Germany’s key financial policy-makers reacted positively to the news. In a statement, German finance minister Wolfgang Schäuble said: “I welcome the Spanish government’s determination to recapitalize the banks via the European rescue funds with corresponding conditions.”
German central bank chief Jens Weidmann told public television station ARD, “I am confident in the Spanish government, which has already begun undertaking full measures in the labour market.”
The financial markets also seemed to welcome the decision, with the Dax in Frankfurt rising 2.2 percent on Monday morning.
But in the German media, the news has enjoyed a far more critical reception. Many newspapers were quick to dampen the optimism by warning of tough tests ahead.
The Düsseldorf-based financial newspaper the Handelsblatt said the eurozone should be braced for “further shockwaves.”
The paper identified next week’s Greek elections as a “severe test” and warned that a eurozone meeting at the end of the month had to come up with “concrete solutions towards a fiscal union” – otherwise the doors of the financial markets could slam shut on Spain – or even Italy.
The Leipziger Volkszeitung was another such dissenting voice. The Saxony newspaper warned that the bailout could be just the prelude to “a gigantic emergency operation for the Spanish patient… that could make Greece billion-euro loan look like small beer.”
Mass-circulation daily Bild articulated the same scepticism in rather more strident tones. “Schäuble wants us to believe a one-off aid package will bring lasting success,” the paper thundered in an editorial. “But he said the same about Greece two-and-a-half years ago, and since then money has flowed uninterrupted into a bottomless Greek pit. So much for one-off!”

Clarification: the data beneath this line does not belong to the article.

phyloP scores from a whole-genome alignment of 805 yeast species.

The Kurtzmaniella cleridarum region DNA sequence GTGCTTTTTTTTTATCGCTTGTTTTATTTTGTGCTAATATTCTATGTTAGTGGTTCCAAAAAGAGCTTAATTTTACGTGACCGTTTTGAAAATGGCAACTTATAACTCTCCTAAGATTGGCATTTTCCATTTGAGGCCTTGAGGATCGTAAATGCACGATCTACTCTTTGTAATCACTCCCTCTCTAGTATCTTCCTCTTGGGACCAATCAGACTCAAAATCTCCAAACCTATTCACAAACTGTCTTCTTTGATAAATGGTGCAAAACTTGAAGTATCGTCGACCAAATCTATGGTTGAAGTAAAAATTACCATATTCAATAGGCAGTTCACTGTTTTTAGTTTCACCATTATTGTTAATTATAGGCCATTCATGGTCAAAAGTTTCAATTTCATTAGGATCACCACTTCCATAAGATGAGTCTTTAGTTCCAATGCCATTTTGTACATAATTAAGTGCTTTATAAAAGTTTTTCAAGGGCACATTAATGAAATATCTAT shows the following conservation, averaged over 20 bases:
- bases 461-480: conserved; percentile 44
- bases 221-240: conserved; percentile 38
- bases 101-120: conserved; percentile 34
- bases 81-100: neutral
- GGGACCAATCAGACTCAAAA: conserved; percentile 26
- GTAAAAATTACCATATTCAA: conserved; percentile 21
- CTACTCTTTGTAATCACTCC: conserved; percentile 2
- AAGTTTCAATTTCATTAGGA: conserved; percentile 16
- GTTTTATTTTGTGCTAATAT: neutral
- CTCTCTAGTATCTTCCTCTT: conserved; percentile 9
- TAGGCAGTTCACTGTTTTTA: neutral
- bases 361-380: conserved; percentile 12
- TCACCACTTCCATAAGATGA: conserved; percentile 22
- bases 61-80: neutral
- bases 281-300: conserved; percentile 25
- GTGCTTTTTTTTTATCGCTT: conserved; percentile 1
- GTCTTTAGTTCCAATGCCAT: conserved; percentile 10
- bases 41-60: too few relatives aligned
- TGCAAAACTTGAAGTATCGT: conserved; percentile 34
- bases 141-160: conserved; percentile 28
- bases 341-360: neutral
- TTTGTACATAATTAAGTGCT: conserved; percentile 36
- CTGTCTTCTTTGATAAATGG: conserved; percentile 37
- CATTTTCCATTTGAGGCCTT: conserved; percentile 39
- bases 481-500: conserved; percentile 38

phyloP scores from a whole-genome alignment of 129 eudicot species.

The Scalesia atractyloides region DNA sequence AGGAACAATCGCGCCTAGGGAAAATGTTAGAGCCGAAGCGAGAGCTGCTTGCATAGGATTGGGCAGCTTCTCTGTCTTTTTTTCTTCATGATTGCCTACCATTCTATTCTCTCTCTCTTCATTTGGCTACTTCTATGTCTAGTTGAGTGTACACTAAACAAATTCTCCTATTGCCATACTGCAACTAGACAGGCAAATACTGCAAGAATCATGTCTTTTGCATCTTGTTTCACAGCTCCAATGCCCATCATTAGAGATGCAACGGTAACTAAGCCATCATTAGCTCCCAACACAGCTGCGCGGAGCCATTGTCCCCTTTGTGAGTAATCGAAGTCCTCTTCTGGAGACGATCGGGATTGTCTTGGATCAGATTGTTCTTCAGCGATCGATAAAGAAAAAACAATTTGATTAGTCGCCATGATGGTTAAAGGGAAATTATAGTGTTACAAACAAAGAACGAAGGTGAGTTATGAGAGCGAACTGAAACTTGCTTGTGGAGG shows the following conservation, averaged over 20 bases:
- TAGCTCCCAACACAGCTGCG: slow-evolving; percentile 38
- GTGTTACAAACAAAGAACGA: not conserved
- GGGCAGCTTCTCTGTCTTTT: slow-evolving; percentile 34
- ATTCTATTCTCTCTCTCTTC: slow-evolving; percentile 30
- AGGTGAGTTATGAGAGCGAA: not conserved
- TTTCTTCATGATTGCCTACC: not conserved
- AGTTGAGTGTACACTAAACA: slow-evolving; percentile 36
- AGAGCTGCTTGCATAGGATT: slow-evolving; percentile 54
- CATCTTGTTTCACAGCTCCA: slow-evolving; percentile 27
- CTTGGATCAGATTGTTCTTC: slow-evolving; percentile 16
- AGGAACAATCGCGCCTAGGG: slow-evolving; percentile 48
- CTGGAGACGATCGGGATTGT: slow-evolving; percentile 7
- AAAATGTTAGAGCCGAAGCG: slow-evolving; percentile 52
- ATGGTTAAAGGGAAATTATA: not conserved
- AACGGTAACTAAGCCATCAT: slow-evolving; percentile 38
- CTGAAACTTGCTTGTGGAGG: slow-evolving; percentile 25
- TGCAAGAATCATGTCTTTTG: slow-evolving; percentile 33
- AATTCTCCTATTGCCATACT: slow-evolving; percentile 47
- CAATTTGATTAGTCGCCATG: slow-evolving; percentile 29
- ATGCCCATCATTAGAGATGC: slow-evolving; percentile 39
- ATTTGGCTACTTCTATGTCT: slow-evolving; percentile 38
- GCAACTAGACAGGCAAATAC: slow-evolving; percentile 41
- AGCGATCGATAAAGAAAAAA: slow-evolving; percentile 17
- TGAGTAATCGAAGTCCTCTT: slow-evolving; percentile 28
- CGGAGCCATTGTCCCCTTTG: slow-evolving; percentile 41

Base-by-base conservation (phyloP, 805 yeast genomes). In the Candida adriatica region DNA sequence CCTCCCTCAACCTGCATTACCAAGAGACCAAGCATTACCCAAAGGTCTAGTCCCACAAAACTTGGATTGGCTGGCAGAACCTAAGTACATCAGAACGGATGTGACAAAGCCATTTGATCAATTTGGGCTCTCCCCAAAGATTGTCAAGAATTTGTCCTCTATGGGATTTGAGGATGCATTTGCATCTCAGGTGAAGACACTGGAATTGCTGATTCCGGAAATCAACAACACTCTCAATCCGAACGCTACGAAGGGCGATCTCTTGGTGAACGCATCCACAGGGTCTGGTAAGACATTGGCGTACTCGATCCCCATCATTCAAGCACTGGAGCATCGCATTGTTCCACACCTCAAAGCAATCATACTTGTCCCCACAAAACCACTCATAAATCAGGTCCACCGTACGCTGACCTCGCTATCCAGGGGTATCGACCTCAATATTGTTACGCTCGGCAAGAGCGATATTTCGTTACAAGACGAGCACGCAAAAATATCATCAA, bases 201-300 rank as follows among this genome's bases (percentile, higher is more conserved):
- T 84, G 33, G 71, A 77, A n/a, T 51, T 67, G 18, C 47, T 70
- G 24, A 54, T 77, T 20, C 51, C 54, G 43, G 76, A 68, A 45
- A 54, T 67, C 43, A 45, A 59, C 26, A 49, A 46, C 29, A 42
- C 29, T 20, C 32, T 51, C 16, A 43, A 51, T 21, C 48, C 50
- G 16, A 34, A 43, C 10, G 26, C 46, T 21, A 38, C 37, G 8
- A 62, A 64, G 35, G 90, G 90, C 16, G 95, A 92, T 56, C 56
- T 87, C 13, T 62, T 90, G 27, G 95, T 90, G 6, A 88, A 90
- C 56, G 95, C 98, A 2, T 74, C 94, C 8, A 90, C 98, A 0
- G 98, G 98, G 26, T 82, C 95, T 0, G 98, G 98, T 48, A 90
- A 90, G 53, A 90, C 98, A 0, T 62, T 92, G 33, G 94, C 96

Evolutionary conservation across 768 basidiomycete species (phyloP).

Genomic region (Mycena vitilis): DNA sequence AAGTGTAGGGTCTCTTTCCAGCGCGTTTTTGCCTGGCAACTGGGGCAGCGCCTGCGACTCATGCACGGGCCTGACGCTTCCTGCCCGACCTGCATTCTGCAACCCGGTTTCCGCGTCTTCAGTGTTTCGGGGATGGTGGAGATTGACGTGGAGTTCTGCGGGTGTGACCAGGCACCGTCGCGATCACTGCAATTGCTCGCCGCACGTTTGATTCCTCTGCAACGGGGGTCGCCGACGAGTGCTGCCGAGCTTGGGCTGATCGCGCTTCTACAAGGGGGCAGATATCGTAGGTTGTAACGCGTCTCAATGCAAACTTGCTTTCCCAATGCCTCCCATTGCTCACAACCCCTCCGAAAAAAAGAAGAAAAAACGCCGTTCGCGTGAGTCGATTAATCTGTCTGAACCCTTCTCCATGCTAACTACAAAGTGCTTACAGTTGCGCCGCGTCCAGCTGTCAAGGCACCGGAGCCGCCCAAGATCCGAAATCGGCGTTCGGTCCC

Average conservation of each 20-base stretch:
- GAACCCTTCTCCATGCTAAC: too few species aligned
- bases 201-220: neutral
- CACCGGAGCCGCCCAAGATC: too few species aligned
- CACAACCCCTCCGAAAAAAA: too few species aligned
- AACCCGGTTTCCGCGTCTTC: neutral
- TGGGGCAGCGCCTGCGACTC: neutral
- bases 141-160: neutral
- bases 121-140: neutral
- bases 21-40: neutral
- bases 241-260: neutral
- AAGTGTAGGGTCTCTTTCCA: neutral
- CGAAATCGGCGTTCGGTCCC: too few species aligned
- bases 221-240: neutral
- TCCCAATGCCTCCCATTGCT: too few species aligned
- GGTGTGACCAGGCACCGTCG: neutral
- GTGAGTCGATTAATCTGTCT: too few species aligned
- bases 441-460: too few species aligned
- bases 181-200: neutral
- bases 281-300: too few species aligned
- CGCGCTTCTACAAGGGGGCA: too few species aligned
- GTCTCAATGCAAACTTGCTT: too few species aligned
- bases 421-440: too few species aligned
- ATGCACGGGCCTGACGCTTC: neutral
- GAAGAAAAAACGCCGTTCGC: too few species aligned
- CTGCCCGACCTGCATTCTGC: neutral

“One thing is sure,” concluded Germany’s most widely-read newspaper. “It will be the German taxpayers footing most of the bill for the euro-rescue. They at least deserve to be told the whole truth.”
The European heads of state have failed to learn from the example of Greece, according to Düsseldorf’s Rheinische Post. The paper blasted the rescue package as “incomprehensible faith-healing.”
“Bitter experience has taught us that it will be German money propping up the latest falling domino of the euro crisis,” it concluded sadly, laying much of the blame at the door of Spanish Prime Minister Mariano Rajoy and his predecessor José Luis Rodriguez Zapatero for the dishonesty of their “mighty boasts.”
For the Hamburger Abendblatt, the problems are more fundamental. “The Spanish case lays bare two unresolved weak points,” was the verdict of the major broadsheet in Germany’s second-largest city.
“Even after the outbreak of the great financial crisis in autumn 2008, the financial markets continue to lead their own unaccountable existence… and in addition, the euro countries have abandoned their fundamental principle, whereby each country is liable for its own debts.”
The paper likened the situation to an emergency on board a boat, where “the strong must help the weak.”
Only the Neue Osnabrücker Zeitung was prepared to offer qualified support for the new measures. In next week’s Greek elections, the paper pointed out, “the Greeks could very well set a course for an exit from the euro. That’s why it’s so important to defuse the Spanish problem.”
The commentary concluded, “The eurozone’s fire fighters cannot risk the possibility of two blazes at once.”